4. Alexandra Garmazhapova article headlined "God Judge Madonna" gives details of court hearings in St. Petersburg against Madonna, where she was found not guilty of violating the law banning homosexual propaganda; p 15 (800 words).

Komsomolskaya Pravda

1. Alexander Kots and Dmitry Steshin article headlined "Who Divides Russia Into 'Russians' and 'Not Russians'" presents a journalistic investigation on the issue of interethnic conflicts in Russia; pp 1, 8, 9 (2,000 words).

RBK Daily

1. Valeria Khamareva article headlined "United Russia Didn't Have Enough Time" says that political technology of using "for image" to win the election has helped United Russia party to win the election; however, in December 2011 the party has become "the foe" itself; p 2 (550 words).

2. Yulia Yakovleva article headlined "Civil Platform Makes Move" comments on the first meeting of a party headed by tycoon Mikhail Prokhorov; p 2 (500 words).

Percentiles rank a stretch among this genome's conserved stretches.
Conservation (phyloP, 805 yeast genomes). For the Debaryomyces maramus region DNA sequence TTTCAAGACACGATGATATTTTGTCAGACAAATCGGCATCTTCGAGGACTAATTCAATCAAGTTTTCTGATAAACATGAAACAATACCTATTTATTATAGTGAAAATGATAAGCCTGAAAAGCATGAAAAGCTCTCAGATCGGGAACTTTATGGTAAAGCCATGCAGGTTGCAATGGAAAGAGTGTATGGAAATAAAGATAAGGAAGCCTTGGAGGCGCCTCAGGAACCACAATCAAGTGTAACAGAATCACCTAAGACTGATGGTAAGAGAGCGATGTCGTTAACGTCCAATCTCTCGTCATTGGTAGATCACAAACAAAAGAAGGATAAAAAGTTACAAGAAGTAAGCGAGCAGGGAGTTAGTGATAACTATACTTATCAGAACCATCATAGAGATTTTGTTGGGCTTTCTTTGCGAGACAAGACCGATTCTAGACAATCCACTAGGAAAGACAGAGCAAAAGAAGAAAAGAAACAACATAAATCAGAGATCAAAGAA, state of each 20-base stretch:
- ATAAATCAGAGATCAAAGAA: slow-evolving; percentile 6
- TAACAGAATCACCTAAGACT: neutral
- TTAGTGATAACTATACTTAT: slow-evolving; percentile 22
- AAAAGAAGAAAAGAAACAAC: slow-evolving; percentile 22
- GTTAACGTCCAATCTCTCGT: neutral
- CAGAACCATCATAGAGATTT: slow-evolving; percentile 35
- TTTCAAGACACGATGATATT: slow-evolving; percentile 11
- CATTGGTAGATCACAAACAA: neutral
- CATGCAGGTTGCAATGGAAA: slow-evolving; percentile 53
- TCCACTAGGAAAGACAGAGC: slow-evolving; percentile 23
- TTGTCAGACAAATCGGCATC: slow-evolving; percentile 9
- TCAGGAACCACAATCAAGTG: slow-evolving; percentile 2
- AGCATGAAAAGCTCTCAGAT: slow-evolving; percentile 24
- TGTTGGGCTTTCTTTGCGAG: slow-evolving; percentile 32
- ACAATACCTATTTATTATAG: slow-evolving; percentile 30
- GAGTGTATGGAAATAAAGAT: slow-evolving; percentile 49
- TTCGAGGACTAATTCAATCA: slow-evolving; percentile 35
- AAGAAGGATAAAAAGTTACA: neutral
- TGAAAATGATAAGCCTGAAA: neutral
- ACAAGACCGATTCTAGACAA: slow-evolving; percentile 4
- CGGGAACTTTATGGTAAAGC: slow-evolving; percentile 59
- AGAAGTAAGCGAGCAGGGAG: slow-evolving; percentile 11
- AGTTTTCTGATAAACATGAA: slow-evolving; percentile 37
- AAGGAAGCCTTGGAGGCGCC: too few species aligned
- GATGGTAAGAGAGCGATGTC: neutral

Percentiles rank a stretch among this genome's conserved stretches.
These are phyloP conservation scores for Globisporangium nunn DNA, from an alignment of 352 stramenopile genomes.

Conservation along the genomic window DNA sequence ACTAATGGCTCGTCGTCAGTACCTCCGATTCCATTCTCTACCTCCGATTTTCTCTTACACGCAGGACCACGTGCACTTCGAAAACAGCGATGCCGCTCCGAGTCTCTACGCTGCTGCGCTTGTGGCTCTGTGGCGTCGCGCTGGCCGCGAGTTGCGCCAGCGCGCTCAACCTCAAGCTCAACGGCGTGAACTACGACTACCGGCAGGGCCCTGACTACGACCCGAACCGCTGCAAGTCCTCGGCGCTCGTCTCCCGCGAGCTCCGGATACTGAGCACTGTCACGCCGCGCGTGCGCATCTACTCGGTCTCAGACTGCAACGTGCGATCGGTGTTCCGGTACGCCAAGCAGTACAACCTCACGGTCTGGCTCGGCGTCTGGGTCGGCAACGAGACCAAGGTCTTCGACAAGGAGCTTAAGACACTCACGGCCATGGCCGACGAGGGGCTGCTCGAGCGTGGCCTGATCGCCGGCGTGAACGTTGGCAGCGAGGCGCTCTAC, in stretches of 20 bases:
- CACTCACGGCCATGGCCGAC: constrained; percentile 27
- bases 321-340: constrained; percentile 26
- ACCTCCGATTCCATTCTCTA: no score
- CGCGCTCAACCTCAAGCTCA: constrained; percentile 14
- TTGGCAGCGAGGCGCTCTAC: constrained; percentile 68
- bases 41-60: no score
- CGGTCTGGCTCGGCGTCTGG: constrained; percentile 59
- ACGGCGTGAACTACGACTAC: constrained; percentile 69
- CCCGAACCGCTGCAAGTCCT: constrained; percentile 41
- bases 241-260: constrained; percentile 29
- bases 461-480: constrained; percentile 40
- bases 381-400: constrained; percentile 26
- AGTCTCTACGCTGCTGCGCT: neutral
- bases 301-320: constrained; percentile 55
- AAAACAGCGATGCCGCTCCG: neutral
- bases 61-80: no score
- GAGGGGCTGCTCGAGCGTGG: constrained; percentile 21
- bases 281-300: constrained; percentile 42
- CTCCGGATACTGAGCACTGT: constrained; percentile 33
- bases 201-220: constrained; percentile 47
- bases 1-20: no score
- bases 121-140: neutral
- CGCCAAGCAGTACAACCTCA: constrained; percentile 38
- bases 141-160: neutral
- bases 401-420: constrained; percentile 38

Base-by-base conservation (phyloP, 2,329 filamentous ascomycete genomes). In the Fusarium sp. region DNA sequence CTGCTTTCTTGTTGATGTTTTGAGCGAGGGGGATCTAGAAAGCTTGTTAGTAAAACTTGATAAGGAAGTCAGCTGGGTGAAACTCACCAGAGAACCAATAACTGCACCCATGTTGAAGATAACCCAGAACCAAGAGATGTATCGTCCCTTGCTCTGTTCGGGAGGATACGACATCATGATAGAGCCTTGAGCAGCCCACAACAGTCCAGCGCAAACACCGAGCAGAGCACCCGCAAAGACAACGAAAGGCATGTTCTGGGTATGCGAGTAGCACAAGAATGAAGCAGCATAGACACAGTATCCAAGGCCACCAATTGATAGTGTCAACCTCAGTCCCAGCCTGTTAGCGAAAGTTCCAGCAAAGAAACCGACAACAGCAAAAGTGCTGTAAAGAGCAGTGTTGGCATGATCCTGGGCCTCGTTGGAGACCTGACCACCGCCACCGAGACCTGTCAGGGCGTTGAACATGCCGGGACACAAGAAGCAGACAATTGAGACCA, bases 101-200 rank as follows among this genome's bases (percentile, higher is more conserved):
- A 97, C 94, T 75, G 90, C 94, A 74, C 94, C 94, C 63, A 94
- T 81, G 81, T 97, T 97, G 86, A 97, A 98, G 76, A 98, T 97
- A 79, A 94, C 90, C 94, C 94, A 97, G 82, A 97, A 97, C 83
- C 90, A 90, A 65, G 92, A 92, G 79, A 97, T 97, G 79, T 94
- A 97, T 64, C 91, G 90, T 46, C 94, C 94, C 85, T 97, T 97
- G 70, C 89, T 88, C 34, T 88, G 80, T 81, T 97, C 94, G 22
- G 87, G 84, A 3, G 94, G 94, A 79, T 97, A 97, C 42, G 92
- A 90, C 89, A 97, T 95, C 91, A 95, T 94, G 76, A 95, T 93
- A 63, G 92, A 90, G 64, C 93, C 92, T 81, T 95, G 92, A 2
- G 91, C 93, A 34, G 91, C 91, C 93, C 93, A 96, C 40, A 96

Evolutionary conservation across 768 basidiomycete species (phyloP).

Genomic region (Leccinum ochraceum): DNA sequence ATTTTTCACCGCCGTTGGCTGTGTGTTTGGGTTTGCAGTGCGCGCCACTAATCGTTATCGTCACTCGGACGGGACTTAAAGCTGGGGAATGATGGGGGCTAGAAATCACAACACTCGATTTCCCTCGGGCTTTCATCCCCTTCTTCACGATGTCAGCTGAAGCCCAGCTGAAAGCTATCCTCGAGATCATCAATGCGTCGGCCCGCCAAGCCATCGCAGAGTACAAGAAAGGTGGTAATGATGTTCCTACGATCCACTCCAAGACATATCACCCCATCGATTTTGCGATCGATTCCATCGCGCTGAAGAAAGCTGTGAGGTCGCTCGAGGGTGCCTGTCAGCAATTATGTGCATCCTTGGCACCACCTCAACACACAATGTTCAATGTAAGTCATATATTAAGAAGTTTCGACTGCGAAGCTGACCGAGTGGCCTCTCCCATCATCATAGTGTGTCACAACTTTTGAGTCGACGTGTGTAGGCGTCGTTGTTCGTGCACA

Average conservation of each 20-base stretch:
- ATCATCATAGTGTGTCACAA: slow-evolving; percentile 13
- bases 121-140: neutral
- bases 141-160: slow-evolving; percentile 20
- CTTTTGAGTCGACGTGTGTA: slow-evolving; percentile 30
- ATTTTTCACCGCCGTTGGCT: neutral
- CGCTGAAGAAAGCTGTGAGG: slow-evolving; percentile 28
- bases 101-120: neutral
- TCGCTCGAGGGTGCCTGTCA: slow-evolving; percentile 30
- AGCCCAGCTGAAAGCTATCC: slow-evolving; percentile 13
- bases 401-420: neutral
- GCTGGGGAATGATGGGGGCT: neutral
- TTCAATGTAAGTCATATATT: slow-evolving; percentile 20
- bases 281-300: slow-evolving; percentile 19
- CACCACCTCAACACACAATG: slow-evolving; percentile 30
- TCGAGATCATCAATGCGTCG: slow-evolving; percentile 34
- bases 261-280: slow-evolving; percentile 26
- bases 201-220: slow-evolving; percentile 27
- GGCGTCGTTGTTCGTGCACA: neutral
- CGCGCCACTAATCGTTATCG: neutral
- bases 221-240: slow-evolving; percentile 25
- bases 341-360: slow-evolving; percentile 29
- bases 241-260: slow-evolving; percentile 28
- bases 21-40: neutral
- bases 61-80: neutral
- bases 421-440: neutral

3. Ivan Petrov article headlined "Investigators Conduct Searches at 'Podmoskovye'" says that new criminal charges will be brought against Yevgenia Vasilyeva, former head of the Defense Ministry's property management department, this week, which may influence the final sentence; p 2 (600 words).

Noviye Izvestia

1. Yulia Savina article headlined "Patrolling the Authorities" comments on setting up the official Cossack Party of Russian Federation (CPRF); pundits do not rule out that the party has been established with an aim to take votes from the Communist Party of Russian Federation (CPRF as well) at next regional election; p 2 (500 words).

2. Sergei Manukov and Yulia Zabavina article headlined "Outcome Postponed" says that Egypt is on the verge of a new revolution; p 2 (500 words).

3. Margarita Alyokhina article headlined "Book About Pussy Riot to Be Probably Withdrawn From Sales" says that a book published under Nadezhda Tolokonnikova's authorship without her consent will be removed from sale if the publishing house doesn't provide documents confirming the deal; p 5 (200 words).

Nov. 26, 2012/BBC Monitoring/©BBC